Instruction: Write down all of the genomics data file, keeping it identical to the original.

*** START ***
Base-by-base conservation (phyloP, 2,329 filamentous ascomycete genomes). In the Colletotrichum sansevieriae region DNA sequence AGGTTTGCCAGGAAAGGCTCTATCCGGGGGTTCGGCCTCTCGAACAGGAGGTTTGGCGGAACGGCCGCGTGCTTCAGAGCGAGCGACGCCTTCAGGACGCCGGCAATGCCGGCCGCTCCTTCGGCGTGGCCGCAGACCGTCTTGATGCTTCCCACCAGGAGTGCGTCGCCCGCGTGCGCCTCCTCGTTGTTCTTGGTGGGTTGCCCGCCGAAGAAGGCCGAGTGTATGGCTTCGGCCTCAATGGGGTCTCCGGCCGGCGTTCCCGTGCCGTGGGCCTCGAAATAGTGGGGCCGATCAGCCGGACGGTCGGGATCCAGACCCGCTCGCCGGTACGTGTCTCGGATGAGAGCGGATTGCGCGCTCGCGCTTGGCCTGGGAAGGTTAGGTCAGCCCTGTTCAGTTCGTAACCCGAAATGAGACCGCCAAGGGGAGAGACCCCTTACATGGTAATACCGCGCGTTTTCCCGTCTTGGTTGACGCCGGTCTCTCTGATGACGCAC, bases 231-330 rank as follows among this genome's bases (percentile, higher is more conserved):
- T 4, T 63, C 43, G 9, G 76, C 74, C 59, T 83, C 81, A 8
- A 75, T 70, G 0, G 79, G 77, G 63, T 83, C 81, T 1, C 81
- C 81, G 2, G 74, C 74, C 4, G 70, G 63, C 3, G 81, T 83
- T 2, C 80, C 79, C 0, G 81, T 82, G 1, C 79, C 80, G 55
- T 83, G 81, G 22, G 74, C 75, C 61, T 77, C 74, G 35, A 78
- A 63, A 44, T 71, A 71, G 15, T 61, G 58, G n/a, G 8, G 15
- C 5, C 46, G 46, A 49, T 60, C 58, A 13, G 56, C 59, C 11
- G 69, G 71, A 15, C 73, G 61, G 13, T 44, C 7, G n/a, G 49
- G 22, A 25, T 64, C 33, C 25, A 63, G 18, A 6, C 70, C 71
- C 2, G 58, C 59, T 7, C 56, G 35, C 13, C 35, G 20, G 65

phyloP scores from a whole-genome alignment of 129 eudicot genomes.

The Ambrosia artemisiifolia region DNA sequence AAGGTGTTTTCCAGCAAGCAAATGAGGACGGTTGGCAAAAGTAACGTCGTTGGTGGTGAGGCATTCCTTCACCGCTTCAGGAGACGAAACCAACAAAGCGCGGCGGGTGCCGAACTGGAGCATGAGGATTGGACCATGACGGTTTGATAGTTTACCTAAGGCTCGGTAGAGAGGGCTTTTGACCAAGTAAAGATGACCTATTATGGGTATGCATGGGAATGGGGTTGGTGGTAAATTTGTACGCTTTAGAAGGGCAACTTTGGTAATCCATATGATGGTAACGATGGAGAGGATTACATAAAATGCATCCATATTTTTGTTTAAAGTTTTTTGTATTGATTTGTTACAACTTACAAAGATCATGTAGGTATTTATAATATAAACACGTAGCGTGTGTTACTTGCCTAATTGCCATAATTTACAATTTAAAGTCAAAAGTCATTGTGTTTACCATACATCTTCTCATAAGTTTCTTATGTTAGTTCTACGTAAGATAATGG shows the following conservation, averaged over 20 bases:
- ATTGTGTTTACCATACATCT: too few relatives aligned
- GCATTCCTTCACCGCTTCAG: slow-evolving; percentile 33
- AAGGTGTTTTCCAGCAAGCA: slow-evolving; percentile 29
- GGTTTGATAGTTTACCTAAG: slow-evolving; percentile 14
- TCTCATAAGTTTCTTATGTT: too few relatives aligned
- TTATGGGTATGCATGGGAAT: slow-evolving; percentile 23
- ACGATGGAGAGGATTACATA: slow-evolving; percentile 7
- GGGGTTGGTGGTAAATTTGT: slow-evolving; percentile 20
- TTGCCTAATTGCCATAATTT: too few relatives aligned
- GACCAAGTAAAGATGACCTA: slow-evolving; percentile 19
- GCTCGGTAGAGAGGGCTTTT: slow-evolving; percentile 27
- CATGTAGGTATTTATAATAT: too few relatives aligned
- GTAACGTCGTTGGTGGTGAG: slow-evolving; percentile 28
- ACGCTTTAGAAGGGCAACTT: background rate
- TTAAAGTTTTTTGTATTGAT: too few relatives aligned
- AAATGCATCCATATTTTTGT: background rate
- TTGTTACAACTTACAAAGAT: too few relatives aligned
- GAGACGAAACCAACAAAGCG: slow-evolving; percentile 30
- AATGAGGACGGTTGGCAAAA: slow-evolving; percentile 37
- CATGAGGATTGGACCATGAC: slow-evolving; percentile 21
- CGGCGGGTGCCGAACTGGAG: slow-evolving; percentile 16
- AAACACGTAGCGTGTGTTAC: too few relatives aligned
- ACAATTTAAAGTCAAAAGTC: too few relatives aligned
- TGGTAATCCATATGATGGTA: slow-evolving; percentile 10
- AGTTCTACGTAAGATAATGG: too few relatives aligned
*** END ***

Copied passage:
Base-by-base conservation (phyloP, 2,329 filamentous ascomycete genomes). In the Colletotrichum sansevieriae region DNA sequence AGGTTTGCCAGGAAAGGCTCTATCCGGGGGTTCGGCCTCTCGAACAGGAGGTTTGGCGGAACGGCCGCGTGCTTCAGAGCGAGCGACGCCTTCAGGACGCCGGCAATGCCGGCCGCTCCTTCGGCGTGGCCGCAGACCGTCTTGATGCTTCCCACCAGGAGTGCGTCGCCCGCGTGCGCCTCCTCGTTGTTCTTGGTGGGTTGCCCGCCGAAGAAGGCCGAGTGTATGGCTTCGGCCTCAATGGGGTCTCCGGCCGGCGTTCCCGTGCCGTGGGCCTCGAAATAGTGGGGCCGATCAGCCGGACGGTCGGGATCCAGACCCGCTCGCCGGTACGTGTCTCGGATGAGAGCGGATTGCGCGCTCGCGCTTGGCCTGGGAAGGTTAGGTCAGCCCTGTTCAGTTCGTAACCCGAAATGAGACCGCCAAGGGGAGAGACCCCTTACATGGTAATACCGCGCGTTTTCCCGTCTTGGTTGACGCCGGTCTCTCTGATGACGCAC, bases 231-330 rank as follows among this genome's bases (percentile, higher is more conserved):
- T 4, T 63, C 43, G 9, G 76, C 74, C 59, T 83, C 81, A 8
- A 75, T 70, G 0, G 79, G 77, G 63, T 83, C 81, T 1, C 81
- C 81, G 2, G 74, C 74, C 4, G 70, G 63, C 3, G 81, T 83
- T 2, C 80, C 79, C 0, G 81, T 82, G 1, C 79, C 80, G 55
- T 83, G 81, G 22, G 74, C 75, C 61, T 77, C 74, G 35, A 78
- A 63, A 44, T 71, A 71, G 15, T 61, G 58, G n/a, G 8, G 15
- C 5, C 46, G 46, A 49, T 60, C 58, A 13, G 56, C 59, C 11
- G 69, G 71, A 15, C 73, G 61, G 13, T 44, C 7, G n/a, G 49
- G 22, A 25, T 64, C 33, C 25, A 63, G 18, A 6, C 70, C 71
- C 2, G 58, C 59, T 7, C 56, G 35, C 13, C 35, G 20, G 65

phyloP scores from a whole-genome alignment of 129 eudicot genomes.

The Ambrosia artemisiifolia region DNA sequence AAGGTGTTTTCCAGCAAGCAAATGAGGACGGTTGGCAAAAGTAACGTCGTTGGTGGTGAGGCATTCCTTCACCGCTTCAGGAGACGAAACCAACAAAGCGCGGCGGGTGCCGAACTGGAGCATGAGGATTGGACCATGACGGTTTGATAGTTTACCTAAGGCTCGGTAGAGAGGGCTTTTGACCAAGTAAAGATGACCTATTATGGGTATGCATGGGAATGGGGTTGGTGGTAAATTTGTACGCTTTAGAAGGGCAACTTTGGTAATCCATATGATGGTAACGATGGAGAGGATTACATAAAATGCATCCATATTTTTGTTTAAAGTTTTTTGTATTGATTTGTTACAACTTACAAAGATCATGTAGGTATTTATAATATAAACACGTAGCGTGTGTTACTTGCCTAATTGCCATAATTTACAATTTAAAGTCAAAAGTCATTGTGTTTACCATACATCTTCTCATAAGTTTCTTATGTTAGTTCTACGTAAGATAATGG shows the following conservation, averaged over 20 bases:
- ATTGTGTTTACCATACATCT: too few relatives aligned
- GCATTCCTTCACCGCTTCAG: slow-evolving; percentile 33
- AAGGTGTTTTCCAGCAAGCA: slow-evolving; percentile 29
- GGTTTGATAGTTTACCTAAG: slow-evolving; percentile 14
- TCTCATAAGTTTCTTATGTT: too few relatives aligned
- TTATGGGTATGCATGGGAAT: slow-evolving; percentile 23
- ACGATGGAGAGGATTACATA: slow-evolving; percentile 7
- GGGGTTGGTGGTAAATTTGT: slow-evolving; percentile 20
- TTGCCTAATTGCCATAATTT: too few relatives aligned
- GACCAAGTAAAGATGACCTA: slow-evolving; percentile 19
- GCTCGGTAGAGAGGGCTTTT: slow-evolving; percentile 27
- CATGTAGGTATTTATAATAT: too few relatives aligned
- GTAACGTCGTTGGTGGTGAG: slow-evolving; percentile 28
- ACGCTTTAGAAGGGCAACTT: background rate
- TTAAAGTTTTTTGTATTGAT: too few relatives aligned
- AAATGCATCCATATTTTTGT: background rate
- TTGTTACAACTTACAAAGAT: too few relatives aligned
- GAGACGAAACCAACAAAGCG: slow-evolving; percentile 30
- AATGAGGACGGTTGGCAAAA: slow-evolving; percentile 37
- CATGAGGATTGGACCATGAC: slow-evolving; percentile 21
- CGGCGGGTGCCGAACTGGAG: slow-evolving; percentile 16
- AAACACGTAGCGTGTGTTAC: too few relatives aligned
- ACAATTTAAAGTCAAAAGTC: too few relatives aligned
- TGGTAATCCATATGATGGTA: slow-evolving; percentile 10
- AGTTCTACGTAAGATAATGG: too few relatives aligned